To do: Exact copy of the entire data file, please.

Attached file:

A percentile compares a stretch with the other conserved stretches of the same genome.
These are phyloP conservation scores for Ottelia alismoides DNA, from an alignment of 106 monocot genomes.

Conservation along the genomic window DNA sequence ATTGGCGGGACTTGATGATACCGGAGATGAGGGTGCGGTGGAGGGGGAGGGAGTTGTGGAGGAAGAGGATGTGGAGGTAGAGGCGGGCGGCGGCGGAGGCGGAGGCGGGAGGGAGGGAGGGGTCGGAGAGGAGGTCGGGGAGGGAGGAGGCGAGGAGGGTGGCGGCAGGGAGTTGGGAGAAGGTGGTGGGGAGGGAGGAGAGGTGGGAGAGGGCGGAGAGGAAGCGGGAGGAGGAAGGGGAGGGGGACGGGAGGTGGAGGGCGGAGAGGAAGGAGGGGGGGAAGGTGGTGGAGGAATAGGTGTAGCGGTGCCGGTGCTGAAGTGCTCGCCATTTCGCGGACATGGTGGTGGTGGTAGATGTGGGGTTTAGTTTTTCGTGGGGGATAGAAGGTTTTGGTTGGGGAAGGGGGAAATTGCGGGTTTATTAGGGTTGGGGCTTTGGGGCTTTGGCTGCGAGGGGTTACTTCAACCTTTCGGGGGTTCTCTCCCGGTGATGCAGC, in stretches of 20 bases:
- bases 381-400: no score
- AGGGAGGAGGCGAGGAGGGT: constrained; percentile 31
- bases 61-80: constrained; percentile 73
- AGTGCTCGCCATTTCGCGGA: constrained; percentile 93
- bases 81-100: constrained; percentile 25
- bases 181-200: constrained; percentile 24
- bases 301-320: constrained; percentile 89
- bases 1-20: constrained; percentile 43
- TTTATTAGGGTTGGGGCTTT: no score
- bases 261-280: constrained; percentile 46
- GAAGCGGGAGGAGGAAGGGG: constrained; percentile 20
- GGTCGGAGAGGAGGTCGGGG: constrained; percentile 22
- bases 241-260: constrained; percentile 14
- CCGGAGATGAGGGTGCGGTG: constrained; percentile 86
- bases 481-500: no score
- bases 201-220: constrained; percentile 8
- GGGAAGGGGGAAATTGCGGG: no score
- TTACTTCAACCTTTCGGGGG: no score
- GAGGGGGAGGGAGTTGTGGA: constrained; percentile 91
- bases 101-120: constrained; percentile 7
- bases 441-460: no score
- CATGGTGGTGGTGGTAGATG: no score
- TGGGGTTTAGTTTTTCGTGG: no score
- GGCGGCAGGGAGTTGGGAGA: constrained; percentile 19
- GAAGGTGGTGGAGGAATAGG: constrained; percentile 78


A percentile compares a stretch with the other conserved stretches of the same genome.
These are phyloP conservation scores for Ottelia alismoides DNA, from an alignment of 106 monocot genomes.

Conservation along the genomic window DNA sequence ATTGGCGGGACTTGATGATACCGGAGATGAGGGTGCGGTGGAGGGGGAGGGAGTTGTGGAGGAAGAGGATGTGGAGGTAGAGGCGGGCGGCGGCGGAGGCGGAGGCGGGAGGGAGGGAGGGGTCGGAGAGGAGGTCGGGGAGGGAGGAGGCGAGGAGGGTGGCGGCAGGGAGTTGGGAGAAGGTGGTGGGGAGGGAGGAGAGGTGGGAGAGGGCGGAGAGGAAGCGGGAGGAGGAAGGGGAGGGGGACGGGAGGTGGAGGGCGGAGAGGAAGGAGGGGGGGAAGGTGGTGGAGGAATAGGTGTAGCGGTGCCGGTGCTGAAGTGCTCGCCATTTCGCGGACATGGTGGTGGTGGTAGATGTGGGGTTTAGTTTTTCGTGGGGGATAGAAGGTTTTGGTTGGGGAAGGGGGAAATTGCGGGTTTATTAGGGTTGGGGCTTTGGGGCTTTGGCTGCGAGGGGTTACTTCAACCTTTCGGGGGTTCTCTCCCGGTGATGCAGC, in stretches of 20 bases:
- bases 381-400: no score
- AGGGAGGAGGCGAGGAGGGT: constrained; percentile 31
- bases 61-80: constrained; percentile 73
- AGTGCTCGCCATTTCGCGGA: constrained; percentile 93
- bases 81-100: constrained; percentile 25
- bases 181-200: constrained; percentile 24
- bases 301-320: constrained; percentile 89
- bases 1-20: constrained; percentile 43
- TTTATTAGGGTTGGGGCTTT: no score
- bases 261-280: constrained; percentile 46
- GAAGCGGGAGGAGGAAGGGG: constrained; percentile 20
- GGTCGGAGAGGAGGTCGGGG: constrained; percentile 22
- bases 241-260: constrained; percentile 14
- CCGGAGATGAGGGTGCGGTG: constrained; percentile 86
- bases 481-500: no score
- bases 201-220: constrained; percentile 8
- GGGAAGGGGGAAATTGCGGG: no score
- TTACTTCAACCTTTCGGGGG: no score
- GAGGGGGAGGGAGTTGTGGA: constrained; percentile 91
- bases 101-120: constrained; percentile 7
- bases 441-460: no score
- CATGGTGGTGGTGGTAGATG: no score
- TGGGGTTTAGTTTTTCGTGG: no score
- GGCGGCAGGGAGTTGGGAGA: constrained; percentile 19
- GAAGGTGGTGGAGGAATAGG: constrained; percentile 78